The risk of Bitcoin and computer viruses

Computer viruses are now also incurring cryptocurrencies . Experts in cybersecurity , according to El País, warn that they have detected several suspicious applications, programs and Google Chrome extensions. Thus, they have the objective of entering your devices and using your resources to mine cryptocurrencies . This confirms, once again, that with each evolution, computer risks adapt.

The cyberthreats , usually looking to get personal data, impersonating identities, access sensitive information such as bank details and even hijack information or access to devices in exchange for money. This is known as ransomware that has already had major episodes worldwide such as WannaCry . The case of risks with cryptocurrencies is different because its objective is to install unnoticed devices and use the platforms and energy to mine with cryptocurrencies .

Minar means, basically, solving a complex mathematical problem by which each of the blocks that make up the blockchain chain is closed . With this, the bots, which are connected 24/7, seek to receive 12.5 bitcoin for each block that can be closed. Thus, being an owner of armies of bots that are dedicated to mining can be very profitable. However, one of the problems generated by this activity is the great energy it consumes. The bots are computer programs that live on computers and these machines consume a lot of light and need additional specific maintenance. It is much cheaper to infect a computer than someone else before investing in your own computer.

Fileless
The new cyber threat uses your resources while mining for others. How to find out if you are a victim of an infection by these viruses? A signal is if, probably, your computer starts to work and process the information more slowly and exponentially increase its consumption.

For example, recently, Panda Security detected the Fileless Monero WannaMine, a new worm using hacking tools and scripts to spread across corporate networks and undermine cryptocurrency Monero wide network that makes contact. A special feature is that it is a fileless attack; it does not install an infected file on the hard drive but takes control of the RAM. Thus, most antivirus programs can not act.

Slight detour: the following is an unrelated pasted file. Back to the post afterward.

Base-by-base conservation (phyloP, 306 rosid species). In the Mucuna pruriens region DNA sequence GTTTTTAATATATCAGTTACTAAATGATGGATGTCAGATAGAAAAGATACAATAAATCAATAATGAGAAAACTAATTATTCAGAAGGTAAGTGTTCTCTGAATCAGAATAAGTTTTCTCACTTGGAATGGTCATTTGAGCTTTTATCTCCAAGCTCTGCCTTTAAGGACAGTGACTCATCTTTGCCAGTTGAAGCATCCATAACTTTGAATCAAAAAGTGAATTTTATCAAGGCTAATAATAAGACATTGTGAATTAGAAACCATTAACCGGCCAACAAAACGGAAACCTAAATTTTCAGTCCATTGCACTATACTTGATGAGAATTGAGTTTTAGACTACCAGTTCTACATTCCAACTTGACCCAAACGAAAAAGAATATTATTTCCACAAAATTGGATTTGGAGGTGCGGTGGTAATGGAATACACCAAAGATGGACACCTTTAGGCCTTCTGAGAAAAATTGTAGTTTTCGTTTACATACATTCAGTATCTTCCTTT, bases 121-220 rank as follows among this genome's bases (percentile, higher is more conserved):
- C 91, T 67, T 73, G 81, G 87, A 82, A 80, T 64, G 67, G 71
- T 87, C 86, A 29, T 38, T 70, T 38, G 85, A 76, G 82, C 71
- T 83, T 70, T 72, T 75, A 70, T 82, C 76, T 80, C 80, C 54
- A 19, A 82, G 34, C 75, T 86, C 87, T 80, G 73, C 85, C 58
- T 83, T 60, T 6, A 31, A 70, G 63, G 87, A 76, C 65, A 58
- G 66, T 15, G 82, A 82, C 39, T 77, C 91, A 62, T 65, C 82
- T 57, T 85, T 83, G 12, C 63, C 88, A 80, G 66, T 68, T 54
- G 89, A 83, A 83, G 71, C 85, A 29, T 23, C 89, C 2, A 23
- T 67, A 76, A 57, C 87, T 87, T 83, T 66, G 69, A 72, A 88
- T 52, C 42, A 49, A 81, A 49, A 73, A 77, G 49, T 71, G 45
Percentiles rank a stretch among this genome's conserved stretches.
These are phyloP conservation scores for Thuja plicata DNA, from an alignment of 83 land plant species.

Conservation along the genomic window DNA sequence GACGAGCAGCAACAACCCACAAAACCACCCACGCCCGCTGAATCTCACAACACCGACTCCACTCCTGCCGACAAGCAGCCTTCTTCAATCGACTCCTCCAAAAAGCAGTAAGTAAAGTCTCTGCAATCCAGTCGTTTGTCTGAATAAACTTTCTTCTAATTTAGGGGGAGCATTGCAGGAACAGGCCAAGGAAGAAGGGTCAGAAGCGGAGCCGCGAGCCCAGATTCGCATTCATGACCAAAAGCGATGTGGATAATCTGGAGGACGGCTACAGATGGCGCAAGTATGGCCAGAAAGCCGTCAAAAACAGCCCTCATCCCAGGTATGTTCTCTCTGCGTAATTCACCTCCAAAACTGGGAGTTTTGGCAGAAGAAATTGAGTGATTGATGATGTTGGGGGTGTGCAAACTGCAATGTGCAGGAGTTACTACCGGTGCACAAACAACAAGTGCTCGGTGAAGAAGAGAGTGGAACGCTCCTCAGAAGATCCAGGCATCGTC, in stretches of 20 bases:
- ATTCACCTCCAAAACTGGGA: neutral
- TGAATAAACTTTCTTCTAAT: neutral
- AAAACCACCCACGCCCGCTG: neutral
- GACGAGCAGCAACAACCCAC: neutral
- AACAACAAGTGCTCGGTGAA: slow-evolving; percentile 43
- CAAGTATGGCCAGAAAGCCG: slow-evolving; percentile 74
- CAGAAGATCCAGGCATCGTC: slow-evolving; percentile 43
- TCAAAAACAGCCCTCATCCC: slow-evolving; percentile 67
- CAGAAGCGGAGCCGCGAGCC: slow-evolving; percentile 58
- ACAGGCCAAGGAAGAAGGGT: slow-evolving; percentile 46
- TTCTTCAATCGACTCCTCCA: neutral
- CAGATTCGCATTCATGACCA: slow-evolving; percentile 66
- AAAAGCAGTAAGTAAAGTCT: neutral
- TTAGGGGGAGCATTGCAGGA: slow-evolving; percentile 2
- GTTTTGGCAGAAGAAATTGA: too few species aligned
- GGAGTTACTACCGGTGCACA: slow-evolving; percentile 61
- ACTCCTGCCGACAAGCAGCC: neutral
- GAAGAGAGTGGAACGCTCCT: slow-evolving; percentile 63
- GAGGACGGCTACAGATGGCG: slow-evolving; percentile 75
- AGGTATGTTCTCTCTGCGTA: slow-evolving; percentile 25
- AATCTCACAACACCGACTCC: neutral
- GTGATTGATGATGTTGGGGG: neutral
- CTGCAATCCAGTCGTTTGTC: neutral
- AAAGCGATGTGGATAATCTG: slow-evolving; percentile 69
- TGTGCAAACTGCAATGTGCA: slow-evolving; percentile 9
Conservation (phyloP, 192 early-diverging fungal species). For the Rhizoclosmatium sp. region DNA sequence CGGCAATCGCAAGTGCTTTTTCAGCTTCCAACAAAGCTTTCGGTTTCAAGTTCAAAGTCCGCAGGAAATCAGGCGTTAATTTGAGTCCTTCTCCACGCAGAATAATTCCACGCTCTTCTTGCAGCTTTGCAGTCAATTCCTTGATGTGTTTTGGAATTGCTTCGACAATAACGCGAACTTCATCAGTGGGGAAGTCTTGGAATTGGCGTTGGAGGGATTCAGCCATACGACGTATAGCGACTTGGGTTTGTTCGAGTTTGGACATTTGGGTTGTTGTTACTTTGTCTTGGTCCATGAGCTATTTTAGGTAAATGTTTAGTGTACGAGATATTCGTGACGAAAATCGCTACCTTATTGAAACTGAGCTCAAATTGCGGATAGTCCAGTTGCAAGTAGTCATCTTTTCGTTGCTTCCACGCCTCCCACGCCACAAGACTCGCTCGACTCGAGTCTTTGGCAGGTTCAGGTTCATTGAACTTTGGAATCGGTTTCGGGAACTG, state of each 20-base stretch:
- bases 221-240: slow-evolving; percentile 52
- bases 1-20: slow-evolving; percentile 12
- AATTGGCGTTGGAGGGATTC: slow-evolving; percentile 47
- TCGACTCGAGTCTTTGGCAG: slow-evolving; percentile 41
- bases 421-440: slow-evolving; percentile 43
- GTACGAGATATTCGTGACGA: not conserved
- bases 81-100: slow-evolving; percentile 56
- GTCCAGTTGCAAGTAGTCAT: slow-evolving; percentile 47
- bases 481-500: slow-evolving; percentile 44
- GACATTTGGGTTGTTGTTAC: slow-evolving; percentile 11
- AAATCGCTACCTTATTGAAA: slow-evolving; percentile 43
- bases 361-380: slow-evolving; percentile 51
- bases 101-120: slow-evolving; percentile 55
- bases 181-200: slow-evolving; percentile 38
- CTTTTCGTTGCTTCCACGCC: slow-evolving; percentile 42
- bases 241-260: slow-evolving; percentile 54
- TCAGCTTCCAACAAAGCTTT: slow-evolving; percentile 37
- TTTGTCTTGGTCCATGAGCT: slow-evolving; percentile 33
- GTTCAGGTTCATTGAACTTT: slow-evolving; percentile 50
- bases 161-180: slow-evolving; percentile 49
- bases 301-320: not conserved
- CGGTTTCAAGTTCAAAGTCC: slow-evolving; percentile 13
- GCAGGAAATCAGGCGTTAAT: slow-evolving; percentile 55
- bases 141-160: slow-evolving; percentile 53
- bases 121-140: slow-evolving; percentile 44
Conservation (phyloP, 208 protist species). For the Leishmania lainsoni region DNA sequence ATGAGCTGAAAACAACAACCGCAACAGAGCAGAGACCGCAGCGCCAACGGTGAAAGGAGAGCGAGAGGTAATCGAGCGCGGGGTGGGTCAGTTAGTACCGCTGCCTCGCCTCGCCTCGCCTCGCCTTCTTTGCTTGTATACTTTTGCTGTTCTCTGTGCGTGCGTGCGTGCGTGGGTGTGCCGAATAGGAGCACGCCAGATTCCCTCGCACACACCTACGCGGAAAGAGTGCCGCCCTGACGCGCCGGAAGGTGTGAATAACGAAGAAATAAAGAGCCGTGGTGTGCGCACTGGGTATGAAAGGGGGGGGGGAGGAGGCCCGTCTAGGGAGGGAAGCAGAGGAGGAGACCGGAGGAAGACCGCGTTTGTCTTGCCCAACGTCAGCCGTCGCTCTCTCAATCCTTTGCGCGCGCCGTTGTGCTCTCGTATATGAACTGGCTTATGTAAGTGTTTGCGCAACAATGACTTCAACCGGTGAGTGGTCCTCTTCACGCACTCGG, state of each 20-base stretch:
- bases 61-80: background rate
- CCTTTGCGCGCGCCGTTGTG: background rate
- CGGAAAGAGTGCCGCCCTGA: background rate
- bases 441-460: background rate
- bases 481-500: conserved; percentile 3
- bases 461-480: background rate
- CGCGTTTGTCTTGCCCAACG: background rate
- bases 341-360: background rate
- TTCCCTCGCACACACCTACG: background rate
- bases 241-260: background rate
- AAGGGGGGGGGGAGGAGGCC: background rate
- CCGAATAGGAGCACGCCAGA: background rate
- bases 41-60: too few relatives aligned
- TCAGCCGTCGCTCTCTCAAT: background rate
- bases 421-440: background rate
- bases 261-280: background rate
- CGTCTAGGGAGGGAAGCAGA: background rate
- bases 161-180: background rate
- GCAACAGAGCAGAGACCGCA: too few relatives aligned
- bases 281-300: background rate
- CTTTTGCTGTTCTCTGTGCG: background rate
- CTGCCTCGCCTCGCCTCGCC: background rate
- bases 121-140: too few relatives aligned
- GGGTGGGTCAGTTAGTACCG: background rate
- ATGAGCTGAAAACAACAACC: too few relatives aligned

“We can affirm that it is a booming business, since the sophistication of the attacks does not stop increasing”, explain from Panda. “We confirm the professionalization and new tactics to create more and more advanced attacks, even though it is only about installing Monero miners and we are not talking about data theft, sabotage, or espionage.”

Chrome
Another way to find out if you are infected is by opening the Google Chrome web browser . A few months ago we identified the first Google Chrome extension that mines bitcoins on our computers without us knowing. It is a normal program that extracts cryptocurrencies in the background. One of the most suspected extensions is Archive Poster, which was created to help users of the social network Tumblr publish their posts but which, in reality, mine Monero in computers. Nearly 105,000 people have the extension downloaded.

Mobile
The security company Trend Micro has discovered two applications in the Android store, Google Play, which brought with it the Coinhive virus as a system to mine cryptocurrencies. It is the same type of virus found in Google Chrome extensions. As with traditional viruses that affect computers, this type of malware causes a significant loss of performance due to the excessive burden for a mobile device working to undermine a cryptocurrency . For now, these apps have already been removed from the Google Play Store.

Ian Kennedy

Ian Kennedy is the newest contributor to Crypto Daily Gazette. He enjoys running, practicing minimalism and cooking. Ian is a graduate of Wesleyan University in Connecticut where he studied journalism, Arabic and international affairs. Ian mostly covers stories concerning emerging blockchain technology.

You May Also Like

Ian Kennedy

About the Author: Ian Kennedy

Ian Kennedy is the newest contributor to Crypto Daily Gazette. He enjoys running, practicing minimalism and cooking. Ian is a graduate of Wesleyan University in Connecticut where he studied journalism, Arabic and international affairs. Ian mostly covers stories concerning emerging blockchain technology.

Leave a Reply

Your email address will not be published. Required fields are marked *